On Monday, May 27, following a Memorial Day tribute that included a flyover by four World War II fighter planes, more than 48,000 runners took to the streets of Boulder, CO, for the 35th annual BolderBOULDER, a race dubbed America’s All-Time Best 10K by Runner’s World magazine.
While the event saw some strong performances by American athletes, the Kenyan men and the Ethiopian women stole the show, winning the International Team Challenges.
Crossing the finish line in a time of 29:28, Kenya’s Allan Kiprono took first place overall for the second year in a row. The 22-year-old improved on his 2012 time by more than 25 seconds, Running USA reports, and his victory gave Kenya its 12th title in the event’s history, the most of any country.
Rounding out the top three were Ethiopians Belete Assefa (29:36) and Birhanu Gedefa (29:45), who led their team to a second-place finish. The United States took third, led by Aaron Braun and Brent Vaughn, who finished ninth and 10th in 30:29 and 30:37, respectively.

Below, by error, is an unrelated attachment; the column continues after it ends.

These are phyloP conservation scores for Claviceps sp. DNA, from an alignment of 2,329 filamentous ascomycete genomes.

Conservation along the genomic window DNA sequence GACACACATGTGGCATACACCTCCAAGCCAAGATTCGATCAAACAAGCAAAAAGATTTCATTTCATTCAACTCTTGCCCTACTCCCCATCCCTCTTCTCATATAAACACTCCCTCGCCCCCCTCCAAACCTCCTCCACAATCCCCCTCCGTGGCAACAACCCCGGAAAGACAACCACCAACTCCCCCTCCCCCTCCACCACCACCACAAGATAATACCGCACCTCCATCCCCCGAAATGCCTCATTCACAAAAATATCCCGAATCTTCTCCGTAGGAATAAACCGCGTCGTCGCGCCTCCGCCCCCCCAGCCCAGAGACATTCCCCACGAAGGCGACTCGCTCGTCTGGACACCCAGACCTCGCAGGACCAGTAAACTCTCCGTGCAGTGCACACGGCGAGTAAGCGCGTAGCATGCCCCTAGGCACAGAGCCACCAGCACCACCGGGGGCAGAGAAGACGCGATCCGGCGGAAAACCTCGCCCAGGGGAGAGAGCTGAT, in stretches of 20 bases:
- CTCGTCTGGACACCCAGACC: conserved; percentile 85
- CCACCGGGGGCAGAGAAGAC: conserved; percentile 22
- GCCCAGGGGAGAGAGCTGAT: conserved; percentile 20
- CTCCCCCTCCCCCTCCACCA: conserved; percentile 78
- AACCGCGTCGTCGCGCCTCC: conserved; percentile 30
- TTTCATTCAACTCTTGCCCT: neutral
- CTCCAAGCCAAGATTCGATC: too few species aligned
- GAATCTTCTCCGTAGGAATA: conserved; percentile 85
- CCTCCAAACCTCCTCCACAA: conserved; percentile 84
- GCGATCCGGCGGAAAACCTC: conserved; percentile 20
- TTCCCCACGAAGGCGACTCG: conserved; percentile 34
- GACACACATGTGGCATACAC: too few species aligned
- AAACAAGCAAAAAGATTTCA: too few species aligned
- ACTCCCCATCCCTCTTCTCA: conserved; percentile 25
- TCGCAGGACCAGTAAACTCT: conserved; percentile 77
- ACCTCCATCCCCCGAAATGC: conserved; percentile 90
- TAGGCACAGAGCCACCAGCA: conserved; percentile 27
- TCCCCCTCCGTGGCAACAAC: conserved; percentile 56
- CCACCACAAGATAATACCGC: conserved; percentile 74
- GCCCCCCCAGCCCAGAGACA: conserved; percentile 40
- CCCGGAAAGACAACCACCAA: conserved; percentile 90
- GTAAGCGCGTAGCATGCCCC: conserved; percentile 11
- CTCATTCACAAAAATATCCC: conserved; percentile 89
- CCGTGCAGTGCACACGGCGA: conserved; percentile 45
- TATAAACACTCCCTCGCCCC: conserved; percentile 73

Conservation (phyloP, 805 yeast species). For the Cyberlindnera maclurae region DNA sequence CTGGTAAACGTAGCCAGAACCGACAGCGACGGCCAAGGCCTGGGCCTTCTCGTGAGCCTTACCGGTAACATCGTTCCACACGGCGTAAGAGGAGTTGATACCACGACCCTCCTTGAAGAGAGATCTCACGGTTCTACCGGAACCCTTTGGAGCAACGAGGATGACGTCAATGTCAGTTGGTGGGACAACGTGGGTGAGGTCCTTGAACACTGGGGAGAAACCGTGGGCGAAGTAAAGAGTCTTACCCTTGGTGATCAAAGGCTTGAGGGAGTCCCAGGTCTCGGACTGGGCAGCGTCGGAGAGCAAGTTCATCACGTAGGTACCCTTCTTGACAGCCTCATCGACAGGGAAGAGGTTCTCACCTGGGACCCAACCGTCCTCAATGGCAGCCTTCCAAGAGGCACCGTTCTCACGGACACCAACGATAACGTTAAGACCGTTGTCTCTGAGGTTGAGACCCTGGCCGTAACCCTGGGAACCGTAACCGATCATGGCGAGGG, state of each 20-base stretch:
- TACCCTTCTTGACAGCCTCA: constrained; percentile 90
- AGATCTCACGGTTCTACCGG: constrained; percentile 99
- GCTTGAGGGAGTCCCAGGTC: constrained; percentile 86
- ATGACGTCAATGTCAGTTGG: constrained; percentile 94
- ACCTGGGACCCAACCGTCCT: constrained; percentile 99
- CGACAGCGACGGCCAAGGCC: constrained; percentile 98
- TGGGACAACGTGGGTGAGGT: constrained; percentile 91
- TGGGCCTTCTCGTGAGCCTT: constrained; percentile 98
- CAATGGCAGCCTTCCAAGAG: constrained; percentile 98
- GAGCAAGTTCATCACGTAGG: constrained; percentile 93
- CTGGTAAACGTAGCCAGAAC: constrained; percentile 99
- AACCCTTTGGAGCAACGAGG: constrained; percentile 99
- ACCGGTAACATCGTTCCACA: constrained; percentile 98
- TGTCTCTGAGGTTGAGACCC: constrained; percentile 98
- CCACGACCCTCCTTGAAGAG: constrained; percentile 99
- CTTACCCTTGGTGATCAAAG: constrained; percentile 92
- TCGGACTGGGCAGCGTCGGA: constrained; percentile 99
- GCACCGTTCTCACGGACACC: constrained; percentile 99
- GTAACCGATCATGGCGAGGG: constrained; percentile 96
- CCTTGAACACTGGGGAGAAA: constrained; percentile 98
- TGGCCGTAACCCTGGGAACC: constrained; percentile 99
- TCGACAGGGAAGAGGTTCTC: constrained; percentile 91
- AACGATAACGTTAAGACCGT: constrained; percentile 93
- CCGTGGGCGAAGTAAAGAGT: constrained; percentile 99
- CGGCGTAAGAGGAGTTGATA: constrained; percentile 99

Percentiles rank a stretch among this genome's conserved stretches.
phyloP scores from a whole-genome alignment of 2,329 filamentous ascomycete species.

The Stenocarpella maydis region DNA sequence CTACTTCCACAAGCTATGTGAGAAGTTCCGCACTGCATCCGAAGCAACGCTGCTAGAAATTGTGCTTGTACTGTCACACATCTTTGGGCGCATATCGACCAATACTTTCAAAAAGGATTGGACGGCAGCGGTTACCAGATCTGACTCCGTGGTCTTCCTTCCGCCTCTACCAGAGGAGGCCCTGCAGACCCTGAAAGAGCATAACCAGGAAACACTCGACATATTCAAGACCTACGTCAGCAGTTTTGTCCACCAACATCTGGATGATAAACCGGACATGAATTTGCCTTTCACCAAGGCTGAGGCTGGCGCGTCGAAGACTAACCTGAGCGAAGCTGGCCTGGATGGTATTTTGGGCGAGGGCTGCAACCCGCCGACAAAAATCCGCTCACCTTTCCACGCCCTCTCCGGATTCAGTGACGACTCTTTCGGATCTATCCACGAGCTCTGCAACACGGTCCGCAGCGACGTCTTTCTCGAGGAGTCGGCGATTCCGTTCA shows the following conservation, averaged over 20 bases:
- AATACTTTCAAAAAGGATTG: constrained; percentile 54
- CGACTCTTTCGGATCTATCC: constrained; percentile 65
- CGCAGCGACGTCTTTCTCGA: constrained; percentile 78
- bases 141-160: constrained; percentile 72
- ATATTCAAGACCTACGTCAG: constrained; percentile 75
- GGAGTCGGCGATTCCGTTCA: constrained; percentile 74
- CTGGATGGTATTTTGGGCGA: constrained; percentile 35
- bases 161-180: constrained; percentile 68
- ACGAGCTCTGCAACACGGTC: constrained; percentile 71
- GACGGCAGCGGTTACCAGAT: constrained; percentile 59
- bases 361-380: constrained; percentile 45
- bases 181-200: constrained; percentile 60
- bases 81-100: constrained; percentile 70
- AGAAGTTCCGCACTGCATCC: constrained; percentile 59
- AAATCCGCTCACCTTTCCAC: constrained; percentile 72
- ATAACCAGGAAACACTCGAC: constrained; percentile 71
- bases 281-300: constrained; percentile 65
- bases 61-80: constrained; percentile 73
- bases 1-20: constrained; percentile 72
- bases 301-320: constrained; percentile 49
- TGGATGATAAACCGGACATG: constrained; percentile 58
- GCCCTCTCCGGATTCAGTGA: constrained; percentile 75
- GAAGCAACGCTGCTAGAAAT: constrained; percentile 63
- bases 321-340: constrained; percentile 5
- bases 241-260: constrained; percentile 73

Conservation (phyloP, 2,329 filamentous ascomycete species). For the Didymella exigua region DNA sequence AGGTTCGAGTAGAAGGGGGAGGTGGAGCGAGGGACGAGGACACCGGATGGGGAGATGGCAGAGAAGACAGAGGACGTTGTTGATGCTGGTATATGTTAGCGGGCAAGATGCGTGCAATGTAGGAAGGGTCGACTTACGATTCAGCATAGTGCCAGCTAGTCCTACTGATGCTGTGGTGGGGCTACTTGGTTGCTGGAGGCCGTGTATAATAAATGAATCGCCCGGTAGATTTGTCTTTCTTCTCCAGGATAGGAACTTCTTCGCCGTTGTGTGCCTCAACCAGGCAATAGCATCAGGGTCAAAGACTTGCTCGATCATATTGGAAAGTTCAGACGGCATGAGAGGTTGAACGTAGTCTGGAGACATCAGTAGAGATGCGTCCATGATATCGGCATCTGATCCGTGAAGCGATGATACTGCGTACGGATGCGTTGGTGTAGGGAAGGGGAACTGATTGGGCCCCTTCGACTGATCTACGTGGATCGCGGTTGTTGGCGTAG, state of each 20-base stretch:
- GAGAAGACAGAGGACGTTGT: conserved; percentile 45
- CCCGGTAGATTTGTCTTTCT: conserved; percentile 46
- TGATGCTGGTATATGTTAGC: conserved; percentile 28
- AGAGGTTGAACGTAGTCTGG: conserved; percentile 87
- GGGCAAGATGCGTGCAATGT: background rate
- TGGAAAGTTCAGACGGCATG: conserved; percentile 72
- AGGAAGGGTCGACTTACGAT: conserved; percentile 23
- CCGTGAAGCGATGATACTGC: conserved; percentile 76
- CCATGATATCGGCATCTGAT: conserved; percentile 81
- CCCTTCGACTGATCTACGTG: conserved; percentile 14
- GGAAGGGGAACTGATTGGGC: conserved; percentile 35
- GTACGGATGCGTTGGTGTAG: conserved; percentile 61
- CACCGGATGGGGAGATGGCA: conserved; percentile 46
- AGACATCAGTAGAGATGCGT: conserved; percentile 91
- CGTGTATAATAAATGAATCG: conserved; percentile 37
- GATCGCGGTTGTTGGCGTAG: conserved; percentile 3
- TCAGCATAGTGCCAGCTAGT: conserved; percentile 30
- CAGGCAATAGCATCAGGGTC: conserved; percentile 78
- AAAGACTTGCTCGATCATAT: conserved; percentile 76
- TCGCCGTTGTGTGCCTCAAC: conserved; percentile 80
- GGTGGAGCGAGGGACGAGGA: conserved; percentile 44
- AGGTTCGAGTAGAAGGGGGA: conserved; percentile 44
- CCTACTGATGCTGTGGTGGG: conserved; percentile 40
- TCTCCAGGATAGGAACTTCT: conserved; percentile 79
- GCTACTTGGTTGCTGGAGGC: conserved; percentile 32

On the women’s side, Ethiopia’s Merima Mohammed, 20, bested all comers with a time of 33:58. Behind her was countrywoman Amane Gobena (34:08), followed by Marisol Guadalupe Romero Rosal (34:15) of Team Mexico, which placed second. As in the men’s race, the United States nabbed third. Three U.S. women finished in the top 10, and the fastest of them was 40-year-old 2004 Olympic Marathon bronze medalist Deena Kastor, a three-time BolderBOULDER champion, who took fourth this year. She was followed by teammates Mattie Suver (sixth) and Brianne Nelson (seventh).
Braun, last year’s fourth-place finisher, told the Denver Post that hot temperatures were among the reasons he and his fellow Americans were only able to hang with their African competitors for about a mile.
“Today was set up for the Africans,” he said. “They showed why, again, they’re the best runners in the world.”